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Learning Science in U.S. National Parks

Joshua White_221

By Tim Watkins
From Dimensions
May/June 2016

On a May morning in 2007, fourth grader Joshua White hopped on a city bus with his grandmother and rode across Washington, D.C., for his first visit to the nature center at Rock Creek Park. He came to participate in the first annual national park BioBlitz organized by the U.S. National Park Service (NPS) and National Geographic.

At the park, he met a passel of like-minded kids and adults, along with dozens of scientists from the Smithsonian Institution, universities, and other organizations. Gripping a net, Joshua swept up what he thought was an interesting leaf drifting through a meadow. He soon discovered with delight that he had captured a tiger swallowtail butterfly. He held the butterfly for a few moments to observe its structure and behavior and learned about swallowtail ecology from a Smithsonian entomologist by his side. Then Joshua sketched the butterfly in his field notebook before letting it go in the breeze and heading off in pursuit of more drifting leaves.

As his grandmother reported to a National Geographic blogger, “We read about the BioBlitz in the newspaper, and I knew that Joshua would like it. He likes everything that’s outside. He’s at home out here.”

National parks have unique value. Their beauty and history inspire us to experience, explore, and learn—even if doing so requires an hour-long bus ride. These one-of-a-kind places provide intellectual and emotional experiences that together foster insight, discovery, wonder, empathy, and a commitment to stewardship. Such was Joshua’s experience. He was open to the intellectual experience of science because he was having the emotional experience of feeling “at home out here.”

In 2016, the NPS celebrates its centennial, and our goal is to connect with and create the next generation of park visitors, supporters, and advocates. Engaging people in learning about and participating in science is a powerful way of meeting that goal. We have a century of leadership in place-based learning about North America’s history, environment, and cultures. We are building on that experience to emphasize learning science with the conviction that the emotional and intellectual value of national parks can help improve public science literacy. To act on that conviction, we are fostering stronger collaborations between our own science and interpretation divisions, as well as partnerships with other science and education organizations. Many of our place-based science learning activities involve, or could involve, science centers.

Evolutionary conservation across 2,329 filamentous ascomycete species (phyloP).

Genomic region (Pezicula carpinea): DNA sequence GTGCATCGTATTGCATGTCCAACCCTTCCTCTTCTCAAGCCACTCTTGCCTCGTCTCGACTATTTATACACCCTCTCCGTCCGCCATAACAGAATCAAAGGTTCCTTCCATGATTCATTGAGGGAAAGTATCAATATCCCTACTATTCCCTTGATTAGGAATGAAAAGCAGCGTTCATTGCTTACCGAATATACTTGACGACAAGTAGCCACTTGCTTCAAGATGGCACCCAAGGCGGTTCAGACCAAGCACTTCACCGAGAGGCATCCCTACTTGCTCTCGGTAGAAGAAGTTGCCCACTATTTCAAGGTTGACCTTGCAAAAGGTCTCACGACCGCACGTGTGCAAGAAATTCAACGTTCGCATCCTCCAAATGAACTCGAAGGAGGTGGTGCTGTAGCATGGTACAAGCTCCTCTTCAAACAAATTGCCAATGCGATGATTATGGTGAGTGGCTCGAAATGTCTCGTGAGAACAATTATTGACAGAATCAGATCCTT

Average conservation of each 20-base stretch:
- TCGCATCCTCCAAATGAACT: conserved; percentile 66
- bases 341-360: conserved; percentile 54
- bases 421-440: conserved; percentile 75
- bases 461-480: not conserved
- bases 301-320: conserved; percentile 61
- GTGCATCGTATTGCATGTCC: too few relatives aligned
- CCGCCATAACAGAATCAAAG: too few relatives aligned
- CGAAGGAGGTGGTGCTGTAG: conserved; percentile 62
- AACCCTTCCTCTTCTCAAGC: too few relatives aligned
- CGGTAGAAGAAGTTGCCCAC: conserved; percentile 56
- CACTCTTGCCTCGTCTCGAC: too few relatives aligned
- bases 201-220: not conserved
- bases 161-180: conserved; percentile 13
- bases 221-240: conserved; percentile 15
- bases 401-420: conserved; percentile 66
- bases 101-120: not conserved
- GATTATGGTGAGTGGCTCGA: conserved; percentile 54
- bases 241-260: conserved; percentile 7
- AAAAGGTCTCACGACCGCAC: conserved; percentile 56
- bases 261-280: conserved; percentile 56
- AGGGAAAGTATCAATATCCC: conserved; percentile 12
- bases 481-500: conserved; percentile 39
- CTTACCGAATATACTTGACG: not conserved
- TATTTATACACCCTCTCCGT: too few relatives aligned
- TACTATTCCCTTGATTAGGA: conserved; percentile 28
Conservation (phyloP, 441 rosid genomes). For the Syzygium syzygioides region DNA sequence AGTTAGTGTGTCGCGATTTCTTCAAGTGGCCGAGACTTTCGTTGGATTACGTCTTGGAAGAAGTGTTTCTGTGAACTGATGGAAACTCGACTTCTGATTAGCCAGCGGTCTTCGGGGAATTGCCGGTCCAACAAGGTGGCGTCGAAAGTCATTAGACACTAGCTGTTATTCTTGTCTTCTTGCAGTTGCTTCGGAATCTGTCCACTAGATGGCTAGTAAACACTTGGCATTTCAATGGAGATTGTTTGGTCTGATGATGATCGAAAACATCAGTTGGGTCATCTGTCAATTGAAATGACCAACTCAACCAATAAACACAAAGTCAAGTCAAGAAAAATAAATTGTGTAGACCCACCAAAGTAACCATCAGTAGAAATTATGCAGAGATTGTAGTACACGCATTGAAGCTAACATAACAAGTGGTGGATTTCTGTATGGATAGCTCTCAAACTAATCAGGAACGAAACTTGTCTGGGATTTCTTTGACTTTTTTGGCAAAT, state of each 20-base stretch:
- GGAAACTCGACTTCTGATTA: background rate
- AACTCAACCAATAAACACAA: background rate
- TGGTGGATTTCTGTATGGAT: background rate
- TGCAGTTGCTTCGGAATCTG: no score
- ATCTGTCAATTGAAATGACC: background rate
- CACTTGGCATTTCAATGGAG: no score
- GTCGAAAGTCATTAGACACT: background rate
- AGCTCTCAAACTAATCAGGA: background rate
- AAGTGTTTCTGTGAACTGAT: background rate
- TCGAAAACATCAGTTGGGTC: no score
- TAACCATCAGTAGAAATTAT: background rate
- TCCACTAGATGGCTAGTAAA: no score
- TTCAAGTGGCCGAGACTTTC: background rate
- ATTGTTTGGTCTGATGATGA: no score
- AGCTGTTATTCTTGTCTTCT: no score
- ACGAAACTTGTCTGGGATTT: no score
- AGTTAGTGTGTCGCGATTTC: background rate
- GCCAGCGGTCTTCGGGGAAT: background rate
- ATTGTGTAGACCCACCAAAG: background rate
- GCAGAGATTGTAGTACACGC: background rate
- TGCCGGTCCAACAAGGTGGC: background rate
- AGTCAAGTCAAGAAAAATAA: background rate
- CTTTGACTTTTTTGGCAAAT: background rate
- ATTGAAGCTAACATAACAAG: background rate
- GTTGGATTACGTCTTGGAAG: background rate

NPS Research Learning Centers

The NPS has 18 Research Learning Centers (RLCs), which promote and facilitate scientific research in parks and communicate the processes and results of that research to park managers and the public. To achieve their science communication goals, RLCs partner with a wide array of education organizations. Multiple RLCs are involved in most of the following examples and are good points of contact for working with national parks on science, technology, engineering, and math (STEM) education. Start your search for a specific RLC here.

BioBlitzes

Dozens of national parks have hosted BioBlitzes since 1996, and several are held every year. In each case, citizen scientists join professional scientists to find, count, observe, and learn about as many species as possible in a 24-hour period. The data they collect (on paper, via apps like iNaturalist, or with photographs) go into public databases that scientists and teachers can use to study biodiversity. They are also added to official species lists used to make park management decisions. The observations often reveal species that nobody knew existed in the park, and sometimes even new species. For example, during a 2010 BioBlitz at Biscayne National Park in Florida, a new species of tardigrade or water bear was discovered and named Archechiniscus biscaynei.